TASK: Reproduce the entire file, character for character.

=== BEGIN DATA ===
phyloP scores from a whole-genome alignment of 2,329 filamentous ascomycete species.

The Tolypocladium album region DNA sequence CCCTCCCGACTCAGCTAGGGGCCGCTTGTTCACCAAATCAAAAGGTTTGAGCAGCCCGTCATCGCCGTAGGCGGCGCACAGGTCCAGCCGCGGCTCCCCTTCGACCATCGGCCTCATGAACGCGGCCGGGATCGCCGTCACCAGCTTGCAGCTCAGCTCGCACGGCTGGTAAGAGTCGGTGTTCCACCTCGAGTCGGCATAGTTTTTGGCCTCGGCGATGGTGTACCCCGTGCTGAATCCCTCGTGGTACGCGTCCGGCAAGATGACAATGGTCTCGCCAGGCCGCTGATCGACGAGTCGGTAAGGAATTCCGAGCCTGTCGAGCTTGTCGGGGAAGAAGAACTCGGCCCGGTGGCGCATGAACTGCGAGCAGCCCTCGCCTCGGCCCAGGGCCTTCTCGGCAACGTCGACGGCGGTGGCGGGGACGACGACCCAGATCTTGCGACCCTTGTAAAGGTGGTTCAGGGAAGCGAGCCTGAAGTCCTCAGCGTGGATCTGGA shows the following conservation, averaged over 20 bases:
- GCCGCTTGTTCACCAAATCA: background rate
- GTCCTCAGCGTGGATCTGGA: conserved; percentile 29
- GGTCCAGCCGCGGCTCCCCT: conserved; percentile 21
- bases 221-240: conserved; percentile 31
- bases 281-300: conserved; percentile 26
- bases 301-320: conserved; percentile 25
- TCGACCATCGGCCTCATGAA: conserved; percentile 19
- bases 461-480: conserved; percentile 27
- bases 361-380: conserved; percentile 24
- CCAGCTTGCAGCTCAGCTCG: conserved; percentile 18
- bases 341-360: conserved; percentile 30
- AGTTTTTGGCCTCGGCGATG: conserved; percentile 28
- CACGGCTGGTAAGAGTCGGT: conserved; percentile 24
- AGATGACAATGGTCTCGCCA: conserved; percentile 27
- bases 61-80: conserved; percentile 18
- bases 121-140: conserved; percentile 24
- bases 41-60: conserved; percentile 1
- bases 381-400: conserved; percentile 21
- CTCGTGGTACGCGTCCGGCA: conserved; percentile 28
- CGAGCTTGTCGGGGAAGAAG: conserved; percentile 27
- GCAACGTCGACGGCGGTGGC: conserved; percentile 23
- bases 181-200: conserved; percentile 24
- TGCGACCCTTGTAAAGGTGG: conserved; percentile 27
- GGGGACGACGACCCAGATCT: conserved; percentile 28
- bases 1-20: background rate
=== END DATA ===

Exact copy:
phyloP scores from a whole-genome alignment of 2,329 filamentous ascomycete species.

The Tolypocladium album region DNA sequence CCCTCCCGACTCAGCTAGGGGCCGCTTGTTCACCAAATCAAAAGGTTTGAGCAGCCCGTCATCGCCGTAGGCGGCGCACAGGTCCAGCCGCGGCTCCCCTTCGACCATCGGCCTCATGAACGCGGCCGGGATCGCCGTCACCAGCTTGCAGCTCAGCTCGCACGGCTGGTAAGAGTCGGTGTTCCACCTCGAGTCGGCATAGTTTTTGGCCTCGGCGATGGTGTACCCCGTGCTGAATCCCTCGTGGTACGCGTCCGGCAAGATGACAATGGTCTCGCCAGGCCGCTGATCGACGAGTCGGTAAGGAATTCCGAGCCTGTCGAGCTTGTCGGGGAAGAAGAACTCGGCCCGGTGGCGCATGAACTGCGAGCAGCCCTCGCCTCGGCCCAGGGCCTTCTCGGCAACGTCGACGGCGGTGGCGGGGACGACGACCCAGATCTTGCGACCCTTGTAAAGGTGGTTCAGGGAAGCGAGCCTGAAGTCCTCAGCGTGGATCTGGA shows the following conservation, averaged over 20 bases:
- GCCGCTTGTTCACCAAATCA: background rate
- GTCCTCAGCGTGGATCTGGA: conserved; percentile 29
- GGTCCAGCCGCGGCTCCCCT: conserved; percentile 21
- bases 221-240: conserved; percentile 31
- bases 281-300: conserved; percentile 26
- bases 301-320: conserved; percentile 25
- TCGACCATCGGCCTCATGAA: conserved; percentile 19
- bases 461-480: conserved; percentile 27
- bases 361-380: conserved; percentile 24
- CCAGCTTGCAGCTCAGCTCG: conserved; percentile 18
- bases 341-360: conserved; percentile 30
- AGTTTTTGGCCTCGGCGATG: conserved; percentile 28
- CACGGCTGGTAAGAGTCGGT: conserved; percentile 24
- AGATGACAATGGTCTCGCCA: conserved; percentile 27
- bases 61-80: conserved; percentile 18
- bases 121-140: conserved; percentile 24
- bases 41-60: conserved; percentile 1
- bases 381-400: conserved; percentile 21
- CTCGTGGTACGCGTCCGGCA: conserved; percentile 28
- CGAGCTTGTCGGGGAAGAAG: conserved; percentile 27
- GCAACGTCGACGGCGGTGGC: conserved; percentile 23
- bases 181-200: conserved; percentile 24
- TGCGACCCTTGTAAAGGTGG: conserved; percentile 27
- GGGGACGACGACCCAGATCT: conserved; percentile 28
- bases 1-20: background rate